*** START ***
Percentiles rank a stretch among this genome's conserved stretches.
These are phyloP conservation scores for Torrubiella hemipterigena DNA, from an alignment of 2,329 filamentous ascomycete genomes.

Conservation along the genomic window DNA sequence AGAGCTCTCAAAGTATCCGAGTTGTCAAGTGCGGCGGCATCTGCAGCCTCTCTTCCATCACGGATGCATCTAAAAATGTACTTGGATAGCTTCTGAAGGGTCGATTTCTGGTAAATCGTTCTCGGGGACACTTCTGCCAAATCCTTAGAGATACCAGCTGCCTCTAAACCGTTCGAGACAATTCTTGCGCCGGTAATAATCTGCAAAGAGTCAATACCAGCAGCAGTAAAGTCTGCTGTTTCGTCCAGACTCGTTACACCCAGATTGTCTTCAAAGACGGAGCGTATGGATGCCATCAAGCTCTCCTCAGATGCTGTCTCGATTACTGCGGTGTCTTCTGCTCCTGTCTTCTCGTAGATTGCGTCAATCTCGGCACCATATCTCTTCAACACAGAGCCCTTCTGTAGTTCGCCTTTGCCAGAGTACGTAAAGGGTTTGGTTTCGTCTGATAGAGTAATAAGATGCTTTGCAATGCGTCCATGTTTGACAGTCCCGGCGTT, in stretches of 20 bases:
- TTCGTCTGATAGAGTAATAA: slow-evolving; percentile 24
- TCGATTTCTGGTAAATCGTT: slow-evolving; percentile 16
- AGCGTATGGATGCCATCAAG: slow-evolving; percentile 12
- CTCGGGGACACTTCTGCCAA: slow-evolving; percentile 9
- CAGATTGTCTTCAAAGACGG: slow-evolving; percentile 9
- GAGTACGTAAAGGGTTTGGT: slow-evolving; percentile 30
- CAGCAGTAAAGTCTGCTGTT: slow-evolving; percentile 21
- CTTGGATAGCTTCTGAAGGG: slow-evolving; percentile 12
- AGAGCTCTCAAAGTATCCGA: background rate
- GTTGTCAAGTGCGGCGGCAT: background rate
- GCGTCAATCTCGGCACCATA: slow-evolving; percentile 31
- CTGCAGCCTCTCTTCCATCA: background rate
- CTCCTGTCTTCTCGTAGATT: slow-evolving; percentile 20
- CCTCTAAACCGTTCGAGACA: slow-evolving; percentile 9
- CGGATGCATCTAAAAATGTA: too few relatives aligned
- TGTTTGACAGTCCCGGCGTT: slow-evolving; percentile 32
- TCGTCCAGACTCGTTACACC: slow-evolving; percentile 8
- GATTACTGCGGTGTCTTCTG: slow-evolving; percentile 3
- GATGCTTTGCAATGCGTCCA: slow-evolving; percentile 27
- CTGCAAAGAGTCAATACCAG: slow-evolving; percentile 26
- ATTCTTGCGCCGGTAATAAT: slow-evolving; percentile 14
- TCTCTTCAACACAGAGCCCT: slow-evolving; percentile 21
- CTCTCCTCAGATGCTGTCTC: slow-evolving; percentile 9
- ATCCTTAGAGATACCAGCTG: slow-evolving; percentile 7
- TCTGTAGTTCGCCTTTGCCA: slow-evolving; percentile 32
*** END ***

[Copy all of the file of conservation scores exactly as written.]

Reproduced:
Percentiles rank a stretch among this genome's conserved stretches.
These are phyloP conservation scores for Torrubiella hemipterigena DNA, from an alignment of 2,329 filamentous ascomycete genomes.

Conservation along the genomic window DNA sequence AGAGCTCTCAAAGTATCCGAGTTGTCAAGTGCGGCGGCATCTGCAGCCTCTCTTCCATCACGGATGCATCTAAAAATGTACTTGGATAGCTTCTGAAGGGTCGATTTCTGGTAAATCGTTCTCGGGGACACTTCTGCCAAATCCTTAGAGATACCAGCTGCCTCTAAACCGTTCGAGACAATTCTTGCGCCGGTAATAATCTGCAAAGAGTCAATACCAGCAGCAGTAAAGTCTGCTGTTTCGTCCAGACTCGTTACACCCAGATTGTCTTCAAAGACGGAGCGTATGGATGCCATCAAGCTCTCCTCAGATGCTGTCTCGATTACTGCGGTGTCTTCTGCTCCTGTCTTCTCGTAGATTGCGTCAATCTCGGCACCATATCTCTTCAACACAGAGCCCTTCTGTAGTTCGCCTTTGCCAGAGTACGTAAAGGGTTTGGTTTCGTCTGATAGAGTAATAAGATGCTTTGCAATGCGTCCATGTTTGACAGTCCCGGCGTT, in stretches of 20 bases:
- TTCGTCTGATAGAGTAATAA: slow-evolving; percentile 24
- TCGATTTCTGGTAAATCGTT: slow-evolving; percentile 16
- AGCGTATGGATGCCATCAAG: slow-evolving; percentile 12
- CTCGGGGACACTTCTGCCAA: slow-evolving; percentile 9
- CAGATTGTCTTCAAAGACGG: slow-evolving; percentile 9
- GAGTACGTAAAGGGTTTGGT: slow-evolving; percentile 30
- CAGCAGTAAAGTCTGCTGTT: slow-evolving; percentile 21
- CTTGGATAGCTTCTGAAGGG: slow-evolving; percentile 12
- AGAGCTCTCAAAGTATCCGA: background rate
- GTTGTCAAGTGCGGCGGCAT: background rate
- GCGTCAATCTCGGCACCATA: slow-evolving; percentile 31
- CTGCAGCCTCTCTTCCATCA: background rate
- CTCCTGTCTTCTCGTAGATT: slow-evolving; percentile 20
- CCTCTAAACCGTTCGAGACA: slow-evolving; percentile 9
- CGGATGCATCTAAAAATGTA: too few relatives aligned
- TGTTTGACAGTCCCGGCGTT: slow-evolving; percentile 32
- TCGTCCAGACTCGTTACACC: slow-evolving; percentile 8
- GATTACTGCGGTGTCTTCTG: slow-evolving; percentile 3
- GATGCTTTGCAATGCGTCCA: slow-evolving; percentile 27
- CTGCAAAGAGTCAATACCAG: slow-evolving; percentile 26
- ATTCTTGCGCCGGTAATAAT: slow-evolving; percentile 14
- TCTCTTCAACACAGAGCCCT: slow-evolving; percentile 21
- CTCTCCTCAGATGCTGTCTC: slow-evolving; percentile 9
- ATCCTTAGAGATACCAGCTG: slow-evolving; percentile 7
- TCTGTAGTTCGCCTTTGCCA: slow-evolving; percentile 32